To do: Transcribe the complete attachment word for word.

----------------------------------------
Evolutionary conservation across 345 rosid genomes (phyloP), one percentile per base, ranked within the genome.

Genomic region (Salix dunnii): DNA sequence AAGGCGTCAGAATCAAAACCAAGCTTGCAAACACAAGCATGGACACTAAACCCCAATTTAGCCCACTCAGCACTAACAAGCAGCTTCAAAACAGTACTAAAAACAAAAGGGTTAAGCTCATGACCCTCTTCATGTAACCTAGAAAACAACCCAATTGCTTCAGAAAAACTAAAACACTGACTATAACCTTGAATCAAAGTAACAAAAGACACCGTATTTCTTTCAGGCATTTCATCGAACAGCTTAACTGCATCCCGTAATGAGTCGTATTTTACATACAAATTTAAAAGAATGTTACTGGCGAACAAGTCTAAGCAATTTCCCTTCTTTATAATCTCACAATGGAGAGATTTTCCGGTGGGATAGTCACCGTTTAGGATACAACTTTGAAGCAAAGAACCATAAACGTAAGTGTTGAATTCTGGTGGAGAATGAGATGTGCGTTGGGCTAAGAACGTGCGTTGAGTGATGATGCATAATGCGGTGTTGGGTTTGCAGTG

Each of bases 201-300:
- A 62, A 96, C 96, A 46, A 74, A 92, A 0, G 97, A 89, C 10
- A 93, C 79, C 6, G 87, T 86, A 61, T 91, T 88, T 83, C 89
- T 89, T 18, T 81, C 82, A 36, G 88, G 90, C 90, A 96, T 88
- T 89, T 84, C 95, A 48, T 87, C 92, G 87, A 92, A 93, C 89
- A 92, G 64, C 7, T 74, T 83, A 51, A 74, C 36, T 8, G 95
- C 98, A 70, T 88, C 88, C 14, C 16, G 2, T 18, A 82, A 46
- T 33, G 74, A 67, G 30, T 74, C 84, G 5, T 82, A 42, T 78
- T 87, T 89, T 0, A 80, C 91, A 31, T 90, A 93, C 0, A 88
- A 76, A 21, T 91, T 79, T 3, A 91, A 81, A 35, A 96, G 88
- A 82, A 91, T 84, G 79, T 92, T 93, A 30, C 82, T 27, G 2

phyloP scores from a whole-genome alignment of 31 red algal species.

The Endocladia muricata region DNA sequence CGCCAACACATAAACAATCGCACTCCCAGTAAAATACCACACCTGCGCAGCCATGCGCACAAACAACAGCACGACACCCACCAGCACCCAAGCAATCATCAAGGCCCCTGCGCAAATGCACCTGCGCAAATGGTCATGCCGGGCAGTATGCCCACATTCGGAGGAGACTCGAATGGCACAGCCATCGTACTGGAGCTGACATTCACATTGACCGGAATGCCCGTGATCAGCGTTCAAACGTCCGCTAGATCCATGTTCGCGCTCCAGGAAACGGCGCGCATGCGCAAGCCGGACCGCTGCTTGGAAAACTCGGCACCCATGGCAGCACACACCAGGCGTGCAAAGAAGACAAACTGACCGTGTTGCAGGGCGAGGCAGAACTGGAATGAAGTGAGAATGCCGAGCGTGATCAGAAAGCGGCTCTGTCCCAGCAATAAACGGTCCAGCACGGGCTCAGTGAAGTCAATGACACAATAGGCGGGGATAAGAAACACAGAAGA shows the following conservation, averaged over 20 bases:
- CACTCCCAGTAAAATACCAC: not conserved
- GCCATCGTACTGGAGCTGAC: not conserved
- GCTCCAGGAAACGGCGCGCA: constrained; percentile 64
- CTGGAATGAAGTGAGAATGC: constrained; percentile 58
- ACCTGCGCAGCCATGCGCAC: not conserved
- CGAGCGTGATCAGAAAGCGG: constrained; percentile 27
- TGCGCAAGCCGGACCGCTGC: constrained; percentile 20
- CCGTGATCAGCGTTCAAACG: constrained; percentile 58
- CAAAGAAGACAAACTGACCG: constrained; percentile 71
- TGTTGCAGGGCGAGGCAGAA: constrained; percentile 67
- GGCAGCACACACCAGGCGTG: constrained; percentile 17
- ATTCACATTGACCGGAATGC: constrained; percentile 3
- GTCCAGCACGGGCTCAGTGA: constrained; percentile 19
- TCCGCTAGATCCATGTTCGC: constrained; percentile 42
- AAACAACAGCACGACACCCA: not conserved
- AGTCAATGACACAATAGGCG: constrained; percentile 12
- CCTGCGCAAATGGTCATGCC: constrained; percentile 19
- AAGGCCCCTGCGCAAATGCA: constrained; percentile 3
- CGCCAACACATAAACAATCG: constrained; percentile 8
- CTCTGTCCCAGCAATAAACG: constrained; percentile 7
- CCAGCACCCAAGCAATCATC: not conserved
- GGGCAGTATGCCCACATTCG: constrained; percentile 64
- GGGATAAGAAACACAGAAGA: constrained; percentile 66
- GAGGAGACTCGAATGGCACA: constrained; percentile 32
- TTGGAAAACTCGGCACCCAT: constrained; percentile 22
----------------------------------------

Evolutionary conservation across 345 rosid genomes (phyloP), one percentile per base, ranked within the genome.

Genomic region (Salix dunnii): DNA sequence AAGGCGTCAGAATCAAAACCAAGCTTGCAAACACAAGCATGGACACTAAACCCCAATTTAGCCCACTCAGCACTAACAAGCAGCTTCAAAACAGTACTAAAAACAAAAGGGTTAAGCTCATGACCCTCTTCATGTAACCTAGAAAACAACCCAATTGCTTCAGAAAAACTAAAACACTGACTATAACCTTGAATCAAAGTAACAAAAGACACCGTATTTCTTTCAGGCATTTCATCGAACAGCTTAACTGCATCCCGTAATGAGTCGTATTTTACATACAAATTTAAAAGAATGTTACTGGCGAACAAGTCTAAGCAATTTCCCTTCTTTATAATCTCACAATGGAGAGATTTTCCGGTGGGATAGTCACCGTTTAGGATACAACTTTGAAGCAAAGAACCATAAACGTAAGTGTTGAATTCTGGTGGAGAATGAGATGTGCGTTGGGCTAAGAACGTGCGTTGAGTGATGATGCATAATGCGGTGTTGGGTTTGCAGTG

Each of bases 201-300:
- A 62, A 96, C 96, A 46, A 74, A 92, A 0, G 97, A 89, C 10
- A 93, C 79, C 6, G 87, T 86, A 61, T 91, T 88, T 83, C 89
- T 89, T 18, T 81, C 82, A 36, G 88, G 90, C 90, A 96, T 88
- T 89, T 84, C 95, A 48, T 87, C 92, G 87, A 92, A 93, C 89
- A 92, G 64, C 7, T 74, T 83, A 51, A 74, C 36, T 8, G 95
- C 98, A 70, T 88, C 88, C 14, C 16, G 2, T 18, A 82, A 46
- T 33, G 74, A 67, G 30, T 74, C 84, G 5, T 82, A 42, T 78
- T 87, T 89, T 0, A 80, C 91, A 31, T 90, A 93, C 0, A 88
- A 76, A 21, T 91, T 79, T 3, A 91, A 81, A 35, A 96, G 88
- A 82, A 91, T 84, G 79, T 92, T 93, A 30, C 82, T 27, G 2

phyloP scores from a whole-genome alignment of 31 red algal species.

The Endocladia muricata region DNA sequence CGCCAACACATAAACAATCGCACTCCCAGTAAAATACCACACCTGCGCAGCCATGCGCACAAACAACAGCACGACACCCACCAGCACCCAAGCAATCATCAAGGCCCCTGCGCAAATGCACCTGCGCAAATGGTCATGCCGGGCAGTATGCCCACATTCGGAGGAGACTCGAATGGCACAGCCATCGTACTGGAGCTGACATTCACATTGACCGGAATGCCCGTGATCAGCGTTCAAACGTCCGCTAGATCCATGTTCGCGCTCCAGGAAACGGCGCGCATGCGCAAGCCGGACCGCTGCTTGGAAAACTCGGCACCCATGGCAGCACACACCAGGCGTGCAAAGAAGACAAACTGACCGTGTTGCAGGGCGAGGCAGAACTGGAATGAAGTGAGAATGCCGAGCGTGATCAGAAAGCGGCTCTGTCCCAGCAATAAACGGTCCAGCACGGGCTCAGTGAAGTCAATGACACAATAGGCGGGGATAAGAAACACAGAAGA shows the following conservation, averaged over 20 bases:
- CACTCCCAGTAAAATACCAC: not conserved
- GCCATCGTACTGGAGCTGAC: not conserved
- GCTCCAGGAAACGGCGCGCA: constrained; percentile 64
- CTGGAATGAAGTGAGAATGC: constrained; percentile 58
- ACCTGCGCAGCCATGCGCAC: not conserved
- CGAGCGTGATCAGAAAGCGG: constrained; percentile 27
- TGCGCAAGCCGGACCGCTGC: constrained; percentile 20
- CCGTGATCAGCGTTCAAACG: constrained; percentile 58
- CAAAGAAGACAAACTGACCG: constrained; percentile 71
- TGTTGCAGGGCGAGGCAGAA: constrained; percentile 67
- GGCAGCACACACCAGGCGTG: constrained; percentile 17
- ATTCACATTGACCGGAATGC: constrained; percentile 3
- GTCCAGCACGGGCTCAGTGA: constrained; percentile 19
- TCCGCTAGATCCATGTTCGC: constrained; percentile 42
- AAACAACAGCACGACACCCA: not conserved
- AGTCAATGACACAATAGGCG: constrained; percentile 12
- CCTGCGCAAATGGTCATGCC: constrained; percentile 19
- AAGGCCCCTGCGCAAATGCA: constrained; percentile 3
- CGCCAACACATAAACAATCG: constrained; percentile 8
- CTCTGTCCCAGCAATAAACG: constrained; percentile 7
- CCAGCACCCAAGCAATCATC: not conserved
- GGGCAGTATGCCCACATTCG: constrained; percentile 64
- GGGATAAGAAACACAGAAGA: constrained; percentile 66
- GAGGAGACTCGAATGGCACA: constrained; percentile 32
- TTGGAAAACTCGGCACCCAT: constrained; percentile 22